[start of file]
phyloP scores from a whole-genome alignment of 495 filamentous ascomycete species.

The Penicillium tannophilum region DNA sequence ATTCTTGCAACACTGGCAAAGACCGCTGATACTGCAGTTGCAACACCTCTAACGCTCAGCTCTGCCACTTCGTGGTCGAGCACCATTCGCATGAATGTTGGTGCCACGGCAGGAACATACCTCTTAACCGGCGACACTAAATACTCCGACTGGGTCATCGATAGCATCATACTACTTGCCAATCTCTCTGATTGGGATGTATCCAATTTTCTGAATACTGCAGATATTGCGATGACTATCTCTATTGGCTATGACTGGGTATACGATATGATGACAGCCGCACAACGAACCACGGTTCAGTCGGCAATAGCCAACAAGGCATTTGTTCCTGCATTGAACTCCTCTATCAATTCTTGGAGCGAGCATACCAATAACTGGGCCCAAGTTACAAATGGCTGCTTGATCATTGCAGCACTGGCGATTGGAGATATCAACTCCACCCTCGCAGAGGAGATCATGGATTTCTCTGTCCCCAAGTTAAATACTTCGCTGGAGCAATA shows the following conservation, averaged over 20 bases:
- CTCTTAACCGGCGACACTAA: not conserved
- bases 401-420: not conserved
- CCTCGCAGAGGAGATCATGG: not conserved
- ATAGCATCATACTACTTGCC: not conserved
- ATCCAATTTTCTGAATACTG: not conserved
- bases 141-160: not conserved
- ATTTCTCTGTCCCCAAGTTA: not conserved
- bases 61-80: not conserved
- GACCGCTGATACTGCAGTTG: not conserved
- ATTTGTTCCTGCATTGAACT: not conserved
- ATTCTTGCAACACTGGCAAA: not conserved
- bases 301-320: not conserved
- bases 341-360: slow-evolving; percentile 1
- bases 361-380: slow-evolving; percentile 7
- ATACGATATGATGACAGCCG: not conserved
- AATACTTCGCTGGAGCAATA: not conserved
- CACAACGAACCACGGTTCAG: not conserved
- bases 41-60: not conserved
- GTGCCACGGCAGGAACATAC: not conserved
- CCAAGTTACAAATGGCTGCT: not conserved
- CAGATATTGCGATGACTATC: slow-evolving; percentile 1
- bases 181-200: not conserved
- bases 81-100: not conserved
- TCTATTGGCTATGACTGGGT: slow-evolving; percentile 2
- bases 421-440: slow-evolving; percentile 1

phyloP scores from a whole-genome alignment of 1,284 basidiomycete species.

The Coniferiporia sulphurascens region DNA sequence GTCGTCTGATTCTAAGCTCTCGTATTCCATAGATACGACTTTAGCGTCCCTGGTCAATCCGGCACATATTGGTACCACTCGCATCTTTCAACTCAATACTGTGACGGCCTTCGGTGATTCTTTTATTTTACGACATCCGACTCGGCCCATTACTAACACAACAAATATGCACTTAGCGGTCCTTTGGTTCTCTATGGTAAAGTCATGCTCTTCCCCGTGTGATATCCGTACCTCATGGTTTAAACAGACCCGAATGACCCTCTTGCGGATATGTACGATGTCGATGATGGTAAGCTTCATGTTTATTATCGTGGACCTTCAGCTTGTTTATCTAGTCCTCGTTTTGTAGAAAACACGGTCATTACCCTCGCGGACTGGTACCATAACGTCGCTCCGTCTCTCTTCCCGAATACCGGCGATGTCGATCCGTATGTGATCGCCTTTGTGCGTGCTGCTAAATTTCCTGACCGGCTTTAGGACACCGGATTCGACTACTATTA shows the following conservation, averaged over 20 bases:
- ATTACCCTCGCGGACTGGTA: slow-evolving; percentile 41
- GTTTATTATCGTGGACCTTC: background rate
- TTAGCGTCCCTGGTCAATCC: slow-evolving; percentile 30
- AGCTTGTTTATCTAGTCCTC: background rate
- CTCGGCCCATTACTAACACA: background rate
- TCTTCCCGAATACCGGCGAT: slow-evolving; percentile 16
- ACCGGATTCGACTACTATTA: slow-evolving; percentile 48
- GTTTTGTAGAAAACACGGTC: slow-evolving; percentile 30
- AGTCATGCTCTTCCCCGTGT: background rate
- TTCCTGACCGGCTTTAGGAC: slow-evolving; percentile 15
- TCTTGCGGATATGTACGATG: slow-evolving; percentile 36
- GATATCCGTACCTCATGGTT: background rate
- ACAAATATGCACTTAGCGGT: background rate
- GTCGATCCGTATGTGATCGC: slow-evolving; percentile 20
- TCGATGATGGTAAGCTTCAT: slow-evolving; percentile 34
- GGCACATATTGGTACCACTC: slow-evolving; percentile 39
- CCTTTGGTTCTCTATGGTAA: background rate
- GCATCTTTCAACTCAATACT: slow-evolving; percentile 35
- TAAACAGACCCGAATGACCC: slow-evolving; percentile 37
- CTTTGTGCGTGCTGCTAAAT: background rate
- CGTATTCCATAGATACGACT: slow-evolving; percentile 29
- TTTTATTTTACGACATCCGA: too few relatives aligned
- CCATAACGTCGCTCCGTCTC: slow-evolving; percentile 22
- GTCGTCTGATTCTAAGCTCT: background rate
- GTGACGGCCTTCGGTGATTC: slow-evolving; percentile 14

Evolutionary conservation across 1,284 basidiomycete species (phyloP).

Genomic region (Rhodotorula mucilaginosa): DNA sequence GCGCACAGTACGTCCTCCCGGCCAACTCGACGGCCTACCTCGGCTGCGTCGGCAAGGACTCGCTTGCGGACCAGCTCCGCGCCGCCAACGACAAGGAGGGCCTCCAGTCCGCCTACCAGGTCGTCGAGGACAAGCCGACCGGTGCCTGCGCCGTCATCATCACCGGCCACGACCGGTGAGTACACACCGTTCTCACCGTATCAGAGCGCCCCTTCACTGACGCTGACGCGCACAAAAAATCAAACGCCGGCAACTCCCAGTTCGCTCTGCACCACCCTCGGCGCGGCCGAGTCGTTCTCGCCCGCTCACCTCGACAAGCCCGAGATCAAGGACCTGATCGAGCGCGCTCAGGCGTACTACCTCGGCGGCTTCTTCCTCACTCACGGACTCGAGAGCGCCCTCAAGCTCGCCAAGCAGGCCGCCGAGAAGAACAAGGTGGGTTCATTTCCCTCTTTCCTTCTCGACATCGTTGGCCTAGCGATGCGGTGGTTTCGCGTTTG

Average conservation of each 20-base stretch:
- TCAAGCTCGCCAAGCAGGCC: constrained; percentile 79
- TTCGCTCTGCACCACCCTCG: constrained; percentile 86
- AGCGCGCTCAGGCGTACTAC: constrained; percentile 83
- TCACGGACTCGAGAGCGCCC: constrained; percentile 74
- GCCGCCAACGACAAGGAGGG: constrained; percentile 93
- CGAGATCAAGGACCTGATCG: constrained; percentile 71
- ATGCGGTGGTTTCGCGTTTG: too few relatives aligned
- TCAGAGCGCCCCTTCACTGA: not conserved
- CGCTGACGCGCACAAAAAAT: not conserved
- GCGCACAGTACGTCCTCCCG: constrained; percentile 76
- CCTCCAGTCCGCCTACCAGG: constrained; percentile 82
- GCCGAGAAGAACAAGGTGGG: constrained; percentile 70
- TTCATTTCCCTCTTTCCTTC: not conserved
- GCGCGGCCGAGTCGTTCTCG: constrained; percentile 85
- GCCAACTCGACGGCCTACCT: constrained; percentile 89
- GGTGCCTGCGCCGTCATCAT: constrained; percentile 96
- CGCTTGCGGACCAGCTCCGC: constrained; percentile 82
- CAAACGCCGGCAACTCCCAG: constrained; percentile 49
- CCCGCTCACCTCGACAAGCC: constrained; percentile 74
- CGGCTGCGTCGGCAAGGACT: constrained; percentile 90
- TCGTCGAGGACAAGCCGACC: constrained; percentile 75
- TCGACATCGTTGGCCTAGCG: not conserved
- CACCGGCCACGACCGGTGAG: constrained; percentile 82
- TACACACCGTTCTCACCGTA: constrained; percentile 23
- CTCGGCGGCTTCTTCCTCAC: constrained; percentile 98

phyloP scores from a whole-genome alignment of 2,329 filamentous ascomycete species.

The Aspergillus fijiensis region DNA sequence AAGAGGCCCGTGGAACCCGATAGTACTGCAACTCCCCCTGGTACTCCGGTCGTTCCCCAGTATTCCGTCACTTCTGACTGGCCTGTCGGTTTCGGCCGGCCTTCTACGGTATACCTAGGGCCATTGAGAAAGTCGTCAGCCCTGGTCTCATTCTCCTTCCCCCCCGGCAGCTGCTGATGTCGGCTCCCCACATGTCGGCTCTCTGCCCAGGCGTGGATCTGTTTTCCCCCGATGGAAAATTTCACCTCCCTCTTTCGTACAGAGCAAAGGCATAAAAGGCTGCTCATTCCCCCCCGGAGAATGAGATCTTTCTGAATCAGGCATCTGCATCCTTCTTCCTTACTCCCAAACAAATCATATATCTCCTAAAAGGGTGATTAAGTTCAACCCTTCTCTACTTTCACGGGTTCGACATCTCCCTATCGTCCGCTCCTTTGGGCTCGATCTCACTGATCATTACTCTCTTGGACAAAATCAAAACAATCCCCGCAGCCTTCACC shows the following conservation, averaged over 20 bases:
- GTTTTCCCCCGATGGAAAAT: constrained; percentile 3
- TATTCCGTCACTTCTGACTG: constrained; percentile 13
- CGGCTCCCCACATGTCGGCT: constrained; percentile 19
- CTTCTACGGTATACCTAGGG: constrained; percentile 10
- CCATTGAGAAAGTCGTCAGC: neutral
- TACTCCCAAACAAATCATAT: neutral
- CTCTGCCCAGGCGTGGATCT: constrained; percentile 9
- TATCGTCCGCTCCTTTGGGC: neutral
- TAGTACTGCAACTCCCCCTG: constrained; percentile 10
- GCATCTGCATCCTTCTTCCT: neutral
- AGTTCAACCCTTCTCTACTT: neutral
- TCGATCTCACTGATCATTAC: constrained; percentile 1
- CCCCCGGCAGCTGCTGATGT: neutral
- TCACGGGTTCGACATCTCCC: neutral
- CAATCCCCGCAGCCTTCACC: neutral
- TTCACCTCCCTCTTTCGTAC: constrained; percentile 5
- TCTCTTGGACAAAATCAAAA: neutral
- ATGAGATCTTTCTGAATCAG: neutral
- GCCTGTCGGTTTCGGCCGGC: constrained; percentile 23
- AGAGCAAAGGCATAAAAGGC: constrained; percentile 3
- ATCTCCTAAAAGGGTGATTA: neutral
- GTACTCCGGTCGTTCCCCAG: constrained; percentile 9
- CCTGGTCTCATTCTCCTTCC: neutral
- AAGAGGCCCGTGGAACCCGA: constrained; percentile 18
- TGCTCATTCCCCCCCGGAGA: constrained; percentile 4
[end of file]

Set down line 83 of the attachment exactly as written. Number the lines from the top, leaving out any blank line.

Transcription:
phyloP scores from a whole-genome alignment of 2,329 filamentous ascomycete species.